The synthetic, double-layered retina replica consists of soft water droplets (hydrogels) and biological cell membrane proteins.

Designed like a camera, the cells act as pixels, detecting and reacting to light to create a grey scale image.

“The synthetic material can generate electrical signals, which stimulate the neurons at the back of our eye just like the original retina,” Ms. Restrepo-Schild said. The study was published in the journal Scientific Reports.

Haptic Suits

A haptic suit (also known as tactile suit, gaming suit or haptic vest) is a wearable device that provides haptic feedback to the body.


virtual reality reinvented

The world’s first full-body haptic feedback, motion capture, thermo controlled suit. Enjoy incredible real world sensations as never before.


Haptic Feedback system

Feel a wide range of sensations across your whole body whether the soft touch of warm rain, a heavy impact or even the freezing cold.

The Teslauit haptic library provides a range of sensations to targeted areas across the body including simultaneously stimulating multiple muscle groups.

Motion Capture system

Teslasuit motion capture system use sensors to transfer the precise position of the body into virtual environments. Don’t think about latency and your actual position in VR location. Teslasuit will think instead of you!


Because the T-Suit can fully mimic a user’s body movements in AR/VR environments, a digital representation (avatar or “skin”) of the user can be created – allowing a further degree of personalisation.

Climate Control system

The suit’s climate control system provides the user with extra realistic immersive sensations. Through its revolutionary heating and cooling elements rapid changes in temperature can be created within mere seconds to simulate anything from a walk in the sun to the freezing chill of an arctic wind, or from forest fires to bomb explosions.

Streaming service

Imagine a fully integrated, computer-free version (all data and graphics processing performed by the Tesla remote VR-cloud), streaming content directly to the User’s virtual/augmented reality system, that would work together with Teslasuit models remotely and wirelessly.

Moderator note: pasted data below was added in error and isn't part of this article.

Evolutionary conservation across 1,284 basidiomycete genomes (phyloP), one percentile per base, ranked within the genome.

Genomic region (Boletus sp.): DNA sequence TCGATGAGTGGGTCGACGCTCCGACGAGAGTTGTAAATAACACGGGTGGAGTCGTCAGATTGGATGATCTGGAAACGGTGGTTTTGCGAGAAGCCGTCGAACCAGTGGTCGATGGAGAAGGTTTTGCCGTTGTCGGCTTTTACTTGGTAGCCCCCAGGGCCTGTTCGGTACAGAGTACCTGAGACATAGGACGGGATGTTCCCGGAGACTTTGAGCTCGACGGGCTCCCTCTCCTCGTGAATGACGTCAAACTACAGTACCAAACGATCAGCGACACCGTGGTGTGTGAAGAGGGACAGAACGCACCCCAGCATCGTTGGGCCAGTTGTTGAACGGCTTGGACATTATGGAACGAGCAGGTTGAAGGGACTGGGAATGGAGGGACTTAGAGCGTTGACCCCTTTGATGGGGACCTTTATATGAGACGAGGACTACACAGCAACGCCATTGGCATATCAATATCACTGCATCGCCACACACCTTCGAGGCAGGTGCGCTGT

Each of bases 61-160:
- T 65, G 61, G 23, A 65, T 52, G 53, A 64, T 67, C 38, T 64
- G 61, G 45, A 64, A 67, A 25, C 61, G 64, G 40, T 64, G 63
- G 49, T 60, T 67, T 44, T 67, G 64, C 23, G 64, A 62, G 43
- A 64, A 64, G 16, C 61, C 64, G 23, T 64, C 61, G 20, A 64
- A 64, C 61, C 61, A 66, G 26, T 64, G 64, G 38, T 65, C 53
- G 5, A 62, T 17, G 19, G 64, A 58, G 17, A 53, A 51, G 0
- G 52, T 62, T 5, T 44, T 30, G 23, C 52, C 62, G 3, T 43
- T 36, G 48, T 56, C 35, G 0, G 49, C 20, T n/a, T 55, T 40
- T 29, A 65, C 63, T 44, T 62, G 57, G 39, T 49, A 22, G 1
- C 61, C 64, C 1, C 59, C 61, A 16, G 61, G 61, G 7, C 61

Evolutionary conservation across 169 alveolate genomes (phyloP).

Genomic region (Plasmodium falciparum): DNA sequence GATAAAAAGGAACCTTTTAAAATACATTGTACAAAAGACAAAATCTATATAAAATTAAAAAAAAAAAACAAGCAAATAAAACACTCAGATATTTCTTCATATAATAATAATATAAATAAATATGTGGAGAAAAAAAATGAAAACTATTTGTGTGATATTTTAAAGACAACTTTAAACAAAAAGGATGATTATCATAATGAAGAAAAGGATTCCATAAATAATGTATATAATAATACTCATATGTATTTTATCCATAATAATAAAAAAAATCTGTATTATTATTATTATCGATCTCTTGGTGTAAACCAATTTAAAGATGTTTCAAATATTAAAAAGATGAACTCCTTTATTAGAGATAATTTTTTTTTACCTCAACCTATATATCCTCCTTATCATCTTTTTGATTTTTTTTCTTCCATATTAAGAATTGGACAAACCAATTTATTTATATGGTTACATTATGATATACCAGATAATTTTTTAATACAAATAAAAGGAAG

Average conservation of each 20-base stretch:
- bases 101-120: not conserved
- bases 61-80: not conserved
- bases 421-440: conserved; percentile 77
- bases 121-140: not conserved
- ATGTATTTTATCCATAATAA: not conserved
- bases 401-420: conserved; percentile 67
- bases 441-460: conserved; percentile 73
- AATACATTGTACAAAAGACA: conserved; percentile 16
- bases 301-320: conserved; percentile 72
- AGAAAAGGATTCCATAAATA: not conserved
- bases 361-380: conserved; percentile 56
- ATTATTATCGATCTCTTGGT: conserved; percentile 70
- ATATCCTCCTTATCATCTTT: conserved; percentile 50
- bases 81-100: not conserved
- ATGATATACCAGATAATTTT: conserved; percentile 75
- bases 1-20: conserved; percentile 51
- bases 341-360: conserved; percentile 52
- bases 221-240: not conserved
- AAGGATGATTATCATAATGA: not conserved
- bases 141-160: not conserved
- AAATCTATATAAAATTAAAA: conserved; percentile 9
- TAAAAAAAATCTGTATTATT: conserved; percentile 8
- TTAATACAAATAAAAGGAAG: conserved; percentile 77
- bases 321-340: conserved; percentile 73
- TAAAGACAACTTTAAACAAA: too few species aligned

Teslasuit come with the software and hardware that help developers and users to create virtual sensations. Build you own haptic presets, customize existing sensations, adjust every detail, save and share with your friends.




  • Size | One-Size-Fits-Most
  • Weight | 3.5 lbs
  • Haptic Zones | 16
  • Power Supply | 9V
  • Data | USB 2.0/3.0
  • Audio | 3.5mm


  • Low Latency
  • 16 families of variable, programmable, and combinable haptic effects


The Hardlight suit is a haptic feedback jacket designed for virtual reality. It allows a user to interact physically with the virtual world around them.

Haptic feedback is the sense of touch. Haptic feedback for virtual reality allows you to feel when you’ve been hit, shot, knocked, touched, brushed up against, …you get the idea. It adds the sense of touch to the virtual world.

The Hardlight suit weighs about 3.5 pounds – similar to a light jacket. The weight is distributed across your body, so when you’re wearing the suit, you won’t even notice it.

The Hardlight suit provides vibro-tactile feedback using technology similar to the vibrate function of most cell phones. The team explored many different methods for delivering feedback, and vibratory feedback was discovered to be the most cost-effective.

Unlike a rumble backpack, the Hardlight suit has 16 individually-activated/-tracked haptic zones, which allow you to interact with virtual reality in 3D space.

Location-Based Haptic Feedback

Feel a sword clash against your armor. Box with friends. Reach out and touch the world around you.

Integrated Tracking

Track your entire upper body in virtual space.
See your avatar, not just a floating head and hands.

Comfort and Flexibility

Adjust the suit to fit almost any body type, and play active games without overheating or getting tired.

Multi-Platform with Easy API

Compatible with all PC-based VR headsets. Includes a developer API for easy development and integration.